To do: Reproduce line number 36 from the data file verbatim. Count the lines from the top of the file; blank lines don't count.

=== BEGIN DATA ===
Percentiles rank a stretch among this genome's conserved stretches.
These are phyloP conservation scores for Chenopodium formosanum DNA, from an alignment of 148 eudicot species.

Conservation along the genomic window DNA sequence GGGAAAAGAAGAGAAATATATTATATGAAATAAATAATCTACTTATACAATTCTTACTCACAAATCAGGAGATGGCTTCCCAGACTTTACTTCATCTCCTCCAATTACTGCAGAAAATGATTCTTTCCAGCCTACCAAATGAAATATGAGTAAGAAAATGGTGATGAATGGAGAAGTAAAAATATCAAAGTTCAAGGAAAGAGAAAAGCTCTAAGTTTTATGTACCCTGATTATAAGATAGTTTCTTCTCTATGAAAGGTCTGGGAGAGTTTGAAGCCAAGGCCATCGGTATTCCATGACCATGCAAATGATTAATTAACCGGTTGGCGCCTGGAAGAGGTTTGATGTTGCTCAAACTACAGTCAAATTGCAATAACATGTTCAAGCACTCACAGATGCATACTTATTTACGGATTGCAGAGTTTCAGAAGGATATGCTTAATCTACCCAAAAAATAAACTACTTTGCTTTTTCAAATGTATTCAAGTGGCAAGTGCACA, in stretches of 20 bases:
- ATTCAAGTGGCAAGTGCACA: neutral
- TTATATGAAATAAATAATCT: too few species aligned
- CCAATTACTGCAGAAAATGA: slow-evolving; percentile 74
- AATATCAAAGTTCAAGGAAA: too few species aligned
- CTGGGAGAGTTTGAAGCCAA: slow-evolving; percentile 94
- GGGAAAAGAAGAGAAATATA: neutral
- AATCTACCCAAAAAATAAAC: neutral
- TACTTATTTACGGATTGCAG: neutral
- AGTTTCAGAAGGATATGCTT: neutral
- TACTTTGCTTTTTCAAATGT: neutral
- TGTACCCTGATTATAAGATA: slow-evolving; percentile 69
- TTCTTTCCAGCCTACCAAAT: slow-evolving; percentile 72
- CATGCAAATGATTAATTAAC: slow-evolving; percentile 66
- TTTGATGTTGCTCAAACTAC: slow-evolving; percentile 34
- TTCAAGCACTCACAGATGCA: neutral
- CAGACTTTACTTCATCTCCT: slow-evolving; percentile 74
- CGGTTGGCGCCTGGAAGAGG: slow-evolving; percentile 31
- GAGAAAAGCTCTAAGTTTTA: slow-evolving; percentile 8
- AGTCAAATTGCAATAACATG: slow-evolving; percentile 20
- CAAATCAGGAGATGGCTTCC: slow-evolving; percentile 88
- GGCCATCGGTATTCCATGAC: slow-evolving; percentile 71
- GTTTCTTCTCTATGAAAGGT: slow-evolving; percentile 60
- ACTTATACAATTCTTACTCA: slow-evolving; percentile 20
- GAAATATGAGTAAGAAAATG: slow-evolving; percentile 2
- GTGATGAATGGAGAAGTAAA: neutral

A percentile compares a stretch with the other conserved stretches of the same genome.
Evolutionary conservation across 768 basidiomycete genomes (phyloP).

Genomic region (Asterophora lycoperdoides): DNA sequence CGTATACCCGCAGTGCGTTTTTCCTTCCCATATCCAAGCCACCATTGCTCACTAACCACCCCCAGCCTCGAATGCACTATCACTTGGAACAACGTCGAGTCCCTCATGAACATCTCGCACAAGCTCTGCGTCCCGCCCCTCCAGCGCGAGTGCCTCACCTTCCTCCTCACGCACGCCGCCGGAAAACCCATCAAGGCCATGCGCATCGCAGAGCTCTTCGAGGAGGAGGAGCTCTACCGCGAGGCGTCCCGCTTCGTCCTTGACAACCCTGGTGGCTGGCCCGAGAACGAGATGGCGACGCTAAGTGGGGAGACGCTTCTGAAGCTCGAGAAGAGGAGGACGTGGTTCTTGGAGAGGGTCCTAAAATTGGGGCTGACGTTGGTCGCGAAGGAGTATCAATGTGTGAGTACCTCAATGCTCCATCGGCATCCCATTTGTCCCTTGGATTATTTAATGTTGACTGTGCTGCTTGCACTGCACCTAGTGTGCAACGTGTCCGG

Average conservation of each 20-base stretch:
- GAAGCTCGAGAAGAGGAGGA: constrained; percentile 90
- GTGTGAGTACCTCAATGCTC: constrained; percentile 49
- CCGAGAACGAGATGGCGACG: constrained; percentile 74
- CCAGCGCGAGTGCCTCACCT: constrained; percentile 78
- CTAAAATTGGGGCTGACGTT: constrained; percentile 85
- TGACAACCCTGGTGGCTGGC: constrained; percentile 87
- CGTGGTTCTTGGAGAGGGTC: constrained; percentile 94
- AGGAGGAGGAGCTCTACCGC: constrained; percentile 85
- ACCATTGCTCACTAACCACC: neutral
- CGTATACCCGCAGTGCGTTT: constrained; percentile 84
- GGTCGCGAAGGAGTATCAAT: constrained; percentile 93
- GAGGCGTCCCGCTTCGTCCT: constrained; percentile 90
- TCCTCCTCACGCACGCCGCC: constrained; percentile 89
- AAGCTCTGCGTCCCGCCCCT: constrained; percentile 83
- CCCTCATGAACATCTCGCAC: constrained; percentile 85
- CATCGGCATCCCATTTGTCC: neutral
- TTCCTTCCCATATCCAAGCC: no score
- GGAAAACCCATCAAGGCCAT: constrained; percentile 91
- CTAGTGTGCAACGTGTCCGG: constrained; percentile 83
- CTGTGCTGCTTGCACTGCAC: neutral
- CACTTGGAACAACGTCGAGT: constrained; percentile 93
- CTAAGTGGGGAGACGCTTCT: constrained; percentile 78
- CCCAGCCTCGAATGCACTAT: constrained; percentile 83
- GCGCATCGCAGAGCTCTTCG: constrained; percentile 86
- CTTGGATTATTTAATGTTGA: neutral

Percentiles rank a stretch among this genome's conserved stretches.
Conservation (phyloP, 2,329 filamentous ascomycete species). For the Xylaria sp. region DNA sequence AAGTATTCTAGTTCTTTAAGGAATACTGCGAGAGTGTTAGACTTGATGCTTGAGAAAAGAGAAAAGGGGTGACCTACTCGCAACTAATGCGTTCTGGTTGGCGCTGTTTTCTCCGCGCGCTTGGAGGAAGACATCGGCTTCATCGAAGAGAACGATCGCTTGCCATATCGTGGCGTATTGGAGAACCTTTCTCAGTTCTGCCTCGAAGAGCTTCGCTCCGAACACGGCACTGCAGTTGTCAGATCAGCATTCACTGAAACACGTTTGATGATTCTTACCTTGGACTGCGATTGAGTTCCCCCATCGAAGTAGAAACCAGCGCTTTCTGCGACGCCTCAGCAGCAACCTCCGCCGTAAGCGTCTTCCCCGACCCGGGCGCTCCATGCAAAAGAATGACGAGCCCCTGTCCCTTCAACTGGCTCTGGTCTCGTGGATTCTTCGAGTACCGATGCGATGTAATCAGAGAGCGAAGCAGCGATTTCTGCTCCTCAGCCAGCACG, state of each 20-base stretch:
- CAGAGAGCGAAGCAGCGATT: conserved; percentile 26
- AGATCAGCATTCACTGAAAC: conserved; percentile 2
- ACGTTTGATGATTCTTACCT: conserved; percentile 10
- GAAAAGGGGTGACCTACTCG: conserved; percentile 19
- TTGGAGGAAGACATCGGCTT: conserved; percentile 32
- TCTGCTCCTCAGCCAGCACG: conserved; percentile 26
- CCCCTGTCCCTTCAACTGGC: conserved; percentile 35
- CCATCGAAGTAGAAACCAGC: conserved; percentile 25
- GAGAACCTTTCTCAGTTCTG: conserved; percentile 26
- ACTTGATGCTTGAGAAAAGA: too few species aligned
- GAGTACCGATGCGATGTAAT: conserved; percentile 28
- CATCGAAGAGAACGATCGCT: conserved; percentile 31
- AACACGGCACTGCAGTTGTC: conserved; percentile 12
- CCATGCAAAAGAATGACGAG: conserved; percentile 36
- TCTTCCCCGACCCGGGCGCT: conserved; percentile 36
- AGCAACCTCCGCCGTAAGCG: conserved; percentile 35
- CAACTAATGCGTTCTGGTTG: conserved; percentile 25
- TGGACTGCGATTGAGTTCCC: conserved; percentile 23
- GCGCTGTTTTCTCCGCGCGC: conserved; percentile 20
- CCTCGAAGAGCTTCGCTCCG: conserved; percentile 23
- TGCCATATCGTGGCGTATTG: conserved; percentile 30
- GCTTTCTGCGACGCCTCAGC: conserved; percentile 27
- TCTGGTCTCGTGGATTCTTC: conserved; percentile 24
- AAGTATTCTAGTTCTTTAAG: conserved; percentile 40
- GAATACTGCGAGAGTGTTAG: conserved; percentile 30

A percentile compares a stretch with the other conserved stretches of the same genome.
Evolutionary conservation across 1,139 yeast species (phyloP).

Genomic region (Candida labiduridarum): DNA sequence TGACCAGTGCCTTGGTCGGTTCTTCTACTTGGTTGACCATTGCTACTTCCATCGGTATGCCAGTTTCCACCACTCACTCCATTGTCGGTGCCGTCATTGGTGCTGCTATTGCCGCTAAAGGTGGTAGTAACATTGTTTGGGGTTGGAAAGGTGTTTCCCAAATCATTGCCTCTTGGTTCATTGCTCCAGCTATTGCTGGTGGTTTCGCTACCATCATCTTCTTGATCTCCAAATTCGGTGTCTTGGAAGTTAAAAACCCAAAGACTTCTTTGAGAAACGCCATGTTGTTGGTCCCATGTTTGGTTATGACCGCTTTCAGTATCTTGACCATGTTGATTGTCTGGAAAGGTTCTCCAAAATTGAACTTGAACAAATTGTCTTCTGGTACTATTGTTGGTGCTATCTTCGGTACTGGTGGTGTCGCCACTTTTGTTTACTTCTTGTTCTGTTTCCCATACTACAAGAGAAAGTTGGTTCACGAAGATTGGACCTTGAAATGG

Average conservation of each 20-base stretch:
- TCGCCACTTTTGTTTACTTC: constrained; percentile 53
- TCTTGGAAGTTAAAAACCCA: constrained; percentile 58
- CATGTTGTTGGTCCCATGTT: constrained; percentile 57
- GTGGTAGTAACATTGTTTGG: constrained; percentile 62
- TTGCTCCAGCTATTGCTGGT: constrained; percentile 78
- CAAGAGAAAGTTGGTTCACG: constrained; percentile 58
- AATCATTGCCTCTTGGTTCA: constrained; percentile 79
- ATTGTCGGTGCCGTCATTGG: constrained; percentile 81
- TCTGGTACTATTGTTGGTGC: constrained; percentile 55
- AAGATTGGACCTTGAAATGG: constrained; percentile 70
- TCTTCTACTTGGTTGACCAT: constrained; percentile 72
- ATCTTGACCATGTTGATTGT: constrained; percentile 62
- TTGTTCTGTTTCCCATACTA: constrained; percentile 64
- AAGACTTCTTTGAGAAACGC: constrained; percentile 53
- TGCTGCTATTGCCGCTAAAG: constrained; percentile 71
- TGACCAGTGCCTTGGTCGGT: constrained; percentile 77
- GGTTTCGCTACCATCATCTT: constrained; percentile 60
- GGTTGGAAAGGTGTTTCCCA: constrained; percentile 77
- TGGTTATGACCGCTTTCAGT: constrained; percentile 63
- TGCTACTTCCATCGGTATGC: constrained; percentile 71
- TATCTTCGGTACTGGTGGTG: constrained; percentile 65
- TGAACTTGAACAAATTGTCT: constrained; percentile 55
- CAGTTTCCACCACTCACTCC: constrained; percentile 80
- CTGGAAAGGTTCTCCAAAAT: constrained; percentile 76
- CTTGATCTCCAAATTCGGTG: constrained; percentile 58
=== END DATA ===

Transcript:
- CCAGCGCGAGTGCCTCACCT: constrained; percentile 78